DUBAI (AdAge.com) -- It's happening in Tahrir Square, it's happening in Alexandria and it's unfolding on Speak2Tweet. The revolution in Egypt is not on TV or radio, but tugging at Mubarak 140 characters at a time.
For the first time (since Iran's Twitter-fueled uprising was "socially sidelined" because Michael Jackson died and hashtag Michael Jackson -- #MJ -- became much more popular than hashtag IranElection -- #IranElection), social media is standing up and being counted in the Middle East. During the earlier Iran uprising, as protests were being mobilized and heralded on the microblog, the U.S. State Department asked Twitter to postpone a scheduled site maintenance that would have shut down the most powerful communication tool for protesters in Iran. Today we are witnessing another uprising, this time far more serious, and far larger in scale. Here in our region, social media is becoming a channel for freedom of expression, for change, and it is being recognized -- even hailed -- as a human right.
As the Mubarak government turned Egypt into Gypt (everything "e" was cut off), Twitter quickly joined hands with SayNow (a Google company, yes,) to work around the ban and created @speak2tweet. This amazing new "channel," created for the people of Egypt, is a game changer. It allows for anyone with access to a telephone line to leave a voice message –- which is instantly converted to a tweet.
And what's really sweet is that it all came from official sources. The top tweets about @speak2tweet were from Google and Twitter, not from some nerd in a back office in Cairo. And the people of Egypt aren't going to forget that in a hurry. In the past, Egypt has been called Facebook Nation, for the times that general strikes have been organized and mobilized using the power of social media and the popularity of Facebook amongst the young, urban population in Egypt.
This time around, Google and Twitter are the leading facilitators. A joint statement coming from SayNow and Google MENA said "Like many people, we've been glued to the news unfolding in Egypt and thinking of what we could do to help people on the ground," and added a strong note of support with "We hope that this will go some way to helping people in Egypt stay connected at this very difficult time. Our thoughts are with everyone there." Wow. Well done social.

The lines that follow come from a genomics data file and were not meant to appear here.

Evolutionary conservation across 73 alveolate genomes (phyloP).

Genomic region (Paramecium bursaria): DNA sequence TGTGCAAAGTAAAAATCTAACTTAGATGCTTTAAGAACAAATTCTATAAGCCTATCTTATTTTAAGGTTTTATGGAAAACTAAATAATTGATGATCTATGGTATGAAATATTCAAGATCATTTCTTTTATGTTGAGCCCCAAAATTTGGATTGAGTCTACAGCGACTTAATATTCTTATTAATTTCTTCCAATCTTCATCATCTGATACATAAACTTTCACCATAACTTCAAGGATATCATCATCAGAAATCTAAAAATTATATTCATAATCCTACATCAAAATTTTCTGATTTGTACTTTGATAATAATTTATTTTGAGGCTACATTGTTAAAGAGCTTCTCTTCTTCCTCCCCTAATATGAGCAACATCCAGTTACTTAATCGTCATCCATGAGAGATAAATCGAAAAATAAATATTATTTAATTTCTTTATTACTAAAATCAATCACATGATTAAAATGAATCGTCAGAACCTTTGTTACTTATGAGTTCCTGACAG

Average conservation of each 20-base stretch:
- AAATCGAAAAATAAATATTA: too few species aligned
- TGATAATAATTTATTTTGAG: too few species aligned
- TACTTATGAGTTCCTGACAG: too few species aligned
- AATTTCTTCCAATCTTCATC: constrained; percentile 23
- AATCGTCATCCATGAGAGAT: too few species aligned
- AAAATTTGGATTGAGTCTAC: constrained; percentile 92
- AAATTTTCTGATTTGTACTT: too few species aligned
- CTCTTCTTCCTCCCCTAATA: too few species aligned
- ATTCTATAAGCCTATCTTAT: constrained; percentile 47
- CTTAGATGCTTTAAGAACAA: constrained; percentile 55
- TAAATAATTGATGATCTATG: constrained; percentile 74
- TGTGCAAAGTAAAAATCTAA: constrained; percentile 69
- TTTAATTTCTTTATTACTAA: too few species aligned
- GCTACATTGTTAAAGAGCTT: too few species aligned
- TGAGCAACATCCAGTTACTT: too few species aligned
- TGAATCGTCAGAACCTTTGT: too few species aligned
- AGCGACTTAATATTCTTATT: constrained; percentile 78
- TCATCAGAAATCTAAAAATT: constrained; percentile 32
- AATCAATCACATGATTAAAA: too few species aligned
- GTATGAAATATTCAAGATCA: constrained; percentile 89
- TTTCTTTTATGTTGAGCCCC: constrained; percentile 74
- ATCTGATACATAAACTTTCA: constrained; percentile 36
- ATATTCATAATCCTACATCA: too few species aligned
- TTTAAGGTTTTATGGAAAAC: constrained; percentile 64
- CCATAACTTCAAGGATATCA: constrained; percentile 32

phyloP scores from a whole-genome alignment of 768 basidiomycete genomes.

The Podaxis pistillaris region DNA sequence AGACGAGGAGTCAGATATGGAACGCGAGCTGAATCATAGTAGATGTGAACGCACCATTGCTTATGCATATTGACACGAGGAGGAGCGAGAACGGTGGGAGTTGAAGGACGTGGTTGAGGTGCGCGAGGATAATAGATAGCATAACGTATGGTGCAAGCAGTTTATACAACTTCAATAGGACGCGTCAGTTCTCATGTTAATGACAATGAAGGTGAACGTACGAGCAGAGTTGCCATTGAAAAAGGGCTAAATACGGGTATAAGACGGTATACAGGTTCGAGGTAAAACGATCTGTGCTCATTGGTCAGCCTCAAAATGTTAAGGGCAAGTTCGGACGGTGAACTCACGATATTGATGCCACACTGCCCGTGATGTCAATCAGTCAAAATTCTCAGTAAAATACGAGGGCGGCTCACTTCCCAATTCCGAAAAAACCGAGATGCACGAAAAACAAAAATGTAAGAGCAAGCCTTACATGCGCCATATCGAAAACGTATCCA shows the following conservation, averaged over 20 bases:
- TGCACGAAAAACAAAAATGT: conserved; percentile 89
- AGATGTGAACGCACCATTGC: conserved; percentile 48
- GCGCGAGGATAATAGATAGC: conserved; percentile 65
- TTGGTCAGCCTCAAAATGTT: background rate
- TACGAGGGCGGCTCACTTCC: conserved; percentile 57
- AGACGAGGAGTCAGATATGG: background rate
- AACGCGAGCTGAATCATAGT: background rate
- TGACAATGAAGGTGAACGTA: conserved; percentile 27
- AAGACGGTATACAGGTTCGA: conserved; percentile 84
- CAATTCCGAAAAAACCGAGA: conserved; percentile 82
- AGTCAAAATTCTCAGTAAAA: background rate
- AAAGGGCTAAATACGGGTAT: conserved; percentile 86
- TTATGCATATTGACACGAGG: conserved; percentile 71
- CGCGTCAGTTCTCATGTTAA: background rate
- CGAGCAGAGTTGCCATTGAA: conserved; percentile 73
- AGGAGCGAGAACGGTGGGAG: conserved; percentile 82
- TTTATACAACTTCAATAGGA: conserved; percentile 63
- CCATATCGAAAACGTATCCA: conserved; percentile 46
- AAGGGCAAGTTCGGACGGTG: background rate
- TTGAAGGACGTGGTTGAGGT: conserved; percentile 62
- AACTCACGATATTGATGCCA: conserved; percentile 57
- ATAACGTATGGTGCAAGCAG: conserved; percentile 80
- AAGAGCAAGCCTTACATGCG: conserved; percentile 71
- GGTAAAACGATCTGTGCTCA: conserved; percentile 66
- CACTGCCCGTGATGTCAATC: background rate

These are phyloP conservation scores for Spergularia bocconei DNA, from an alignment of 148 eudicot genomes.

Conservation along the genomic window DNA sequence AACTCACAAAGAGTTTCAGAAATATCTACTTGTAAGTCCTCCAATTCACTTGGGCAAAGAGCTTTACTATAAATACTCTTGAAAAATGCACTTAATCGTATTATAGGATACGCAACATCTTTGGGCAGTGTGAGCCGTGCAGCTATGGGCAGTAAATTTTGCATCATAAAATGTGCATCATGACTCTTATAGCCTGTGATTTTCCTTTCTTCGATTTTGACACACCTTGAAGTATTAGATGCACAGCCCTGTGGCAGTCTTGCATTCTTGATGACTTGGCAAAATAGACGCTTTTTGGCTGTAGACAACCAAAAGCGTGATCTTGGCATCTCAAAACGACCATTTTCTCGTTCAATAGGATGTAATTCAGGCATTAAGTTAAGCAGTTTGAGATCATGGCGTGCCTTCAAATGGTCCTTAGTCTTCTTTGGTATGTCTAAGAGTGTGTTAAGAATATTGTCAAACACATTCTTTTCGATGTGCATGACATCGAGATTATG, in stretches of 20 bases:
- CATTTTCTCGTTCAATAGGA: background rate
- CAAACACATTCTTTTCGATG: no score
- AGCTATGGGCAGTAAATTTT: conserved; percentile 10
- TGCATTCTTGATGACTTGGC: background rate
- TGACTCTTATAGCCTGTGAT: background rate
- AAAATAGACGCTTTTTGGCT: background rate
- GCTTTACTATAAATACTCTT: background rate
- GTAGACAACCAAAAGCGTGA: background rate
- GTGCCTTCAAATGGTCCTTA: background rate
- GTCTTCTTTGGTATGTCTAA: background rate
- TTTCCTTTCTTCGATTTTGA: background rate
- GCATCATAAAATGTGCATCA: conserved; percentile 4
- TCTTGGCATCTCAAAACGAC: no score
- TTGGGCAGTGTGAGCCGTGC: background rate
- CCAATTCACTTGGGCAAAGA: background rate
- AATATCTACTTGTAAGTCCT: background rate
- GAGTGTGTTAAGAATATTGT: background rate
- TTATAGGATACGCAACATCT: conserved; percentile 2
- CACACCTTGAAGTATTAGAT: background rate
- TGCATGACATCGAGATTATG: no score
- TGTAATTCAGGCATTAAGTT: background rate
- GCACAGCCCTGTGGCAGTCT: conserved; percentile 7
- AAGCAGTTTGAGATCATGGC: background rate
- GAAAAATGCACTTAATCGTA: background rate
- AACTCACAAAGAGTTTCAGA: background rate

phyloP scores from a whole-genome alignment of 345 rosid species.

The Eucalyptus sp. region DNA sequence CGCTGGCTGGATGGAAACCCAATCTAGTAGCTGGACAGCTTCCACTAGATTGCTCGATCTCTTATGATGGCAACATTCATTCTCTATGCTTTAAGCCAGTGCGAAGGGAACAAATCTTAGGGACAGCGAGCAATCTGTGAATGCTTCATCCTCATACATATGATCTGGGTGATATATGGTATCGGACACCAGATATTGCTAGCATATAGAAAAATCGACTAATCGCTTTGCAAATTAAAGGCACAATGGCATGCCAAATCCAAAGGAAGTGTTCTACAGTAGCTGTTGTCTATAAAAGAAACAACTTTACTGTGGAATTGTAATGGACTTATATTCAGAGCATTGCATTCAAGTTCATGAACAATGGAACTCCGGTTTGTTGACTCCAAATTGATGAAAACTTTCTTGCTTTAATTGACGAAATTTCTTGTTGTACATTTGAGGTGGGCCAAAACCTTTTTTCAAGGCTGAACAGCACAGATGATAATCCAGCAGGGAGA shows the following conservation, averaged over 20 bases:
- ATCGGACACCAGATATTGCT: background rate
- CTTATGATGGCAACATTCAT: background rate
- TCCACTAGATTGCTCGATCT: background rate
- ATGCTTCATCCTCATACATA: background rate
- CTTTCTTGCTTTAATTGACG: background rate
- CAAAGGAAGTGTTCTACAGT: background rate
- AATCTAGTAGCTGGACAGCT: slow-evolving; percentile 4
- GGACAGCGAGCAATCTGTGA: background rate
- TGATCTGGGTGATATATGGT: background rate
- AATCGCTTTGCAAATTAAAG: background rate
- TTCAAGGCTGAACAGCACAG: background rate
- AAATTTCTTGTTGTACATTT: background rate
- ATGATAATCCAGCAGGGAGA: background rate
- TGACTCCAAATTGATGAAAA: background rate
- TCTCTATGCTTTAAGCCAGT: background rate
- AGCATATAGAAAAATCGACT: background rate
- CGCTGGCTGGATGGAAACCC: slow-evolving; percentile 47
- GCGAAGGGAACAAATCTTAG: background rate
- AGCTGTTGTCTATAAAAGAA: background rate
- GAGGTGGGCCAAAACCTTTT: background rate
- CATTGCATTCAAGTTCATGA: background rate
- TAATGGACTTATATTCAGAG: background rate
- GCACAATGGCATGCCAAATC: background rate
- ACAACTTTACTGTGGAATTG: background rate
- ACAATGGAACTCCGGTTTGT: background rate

I managed to connect with Ahmed, one of those Egyptians who've grasped the power of the importance of free expression. He said, "It's not religious, it's not political. It's social. Today, I don't care if you're Muslim or Christian, today I want to know if you're social" (meaning if you are able to connect via a social media channel and spread the word).
As I post, my Twitter feed is continuously showing voice tweets coming out of Egypt. It's very early morning there on Thursday, Feb. 3. The vigil is continuing, and some of the pro-Mubarak supporters (apparently organized and rustled up quickly by the government) have opened fire, injuring several in the pro-freedom crowd. It's beginning to go south. Violence is flaring.
I'm keeping up with the news, tweet by tweet, live from the square. I'll post a couple here. Then I'll have to go work. Write up yet another presentation for a pitch selling the power of social media. For a fast moving consumer goods client. But, for now, from #Egypt:
#egypt #Jan25 Just saw a protester hit by a Molotov. Saw him catch on fire. Other protesters managed to put him out.
We just knew that one of the demonstrators just died from live bullet shot by the NDP thugs here in Tahrir Sq. #Egypt #Jan25
Continued gunfire from #Tahrir #jan25 #Egypt
Just witnessed a guy getting shot in the head. On Al Jazeera. In Egypt. #jan25
And a call out to the US of A. Thugs waited until west asleep to attack! CALL US state department to condemn use of US weapons to kill Egyptians 202-647-4000 #Jan25 #Egypt
|ABOUT THE AUTHOR|
Tom Roychoudhury is a Dubai-based chief innovations officer at Interpublic-owned Middle East network MCN. Follow him on Twitter at @tomroydigital.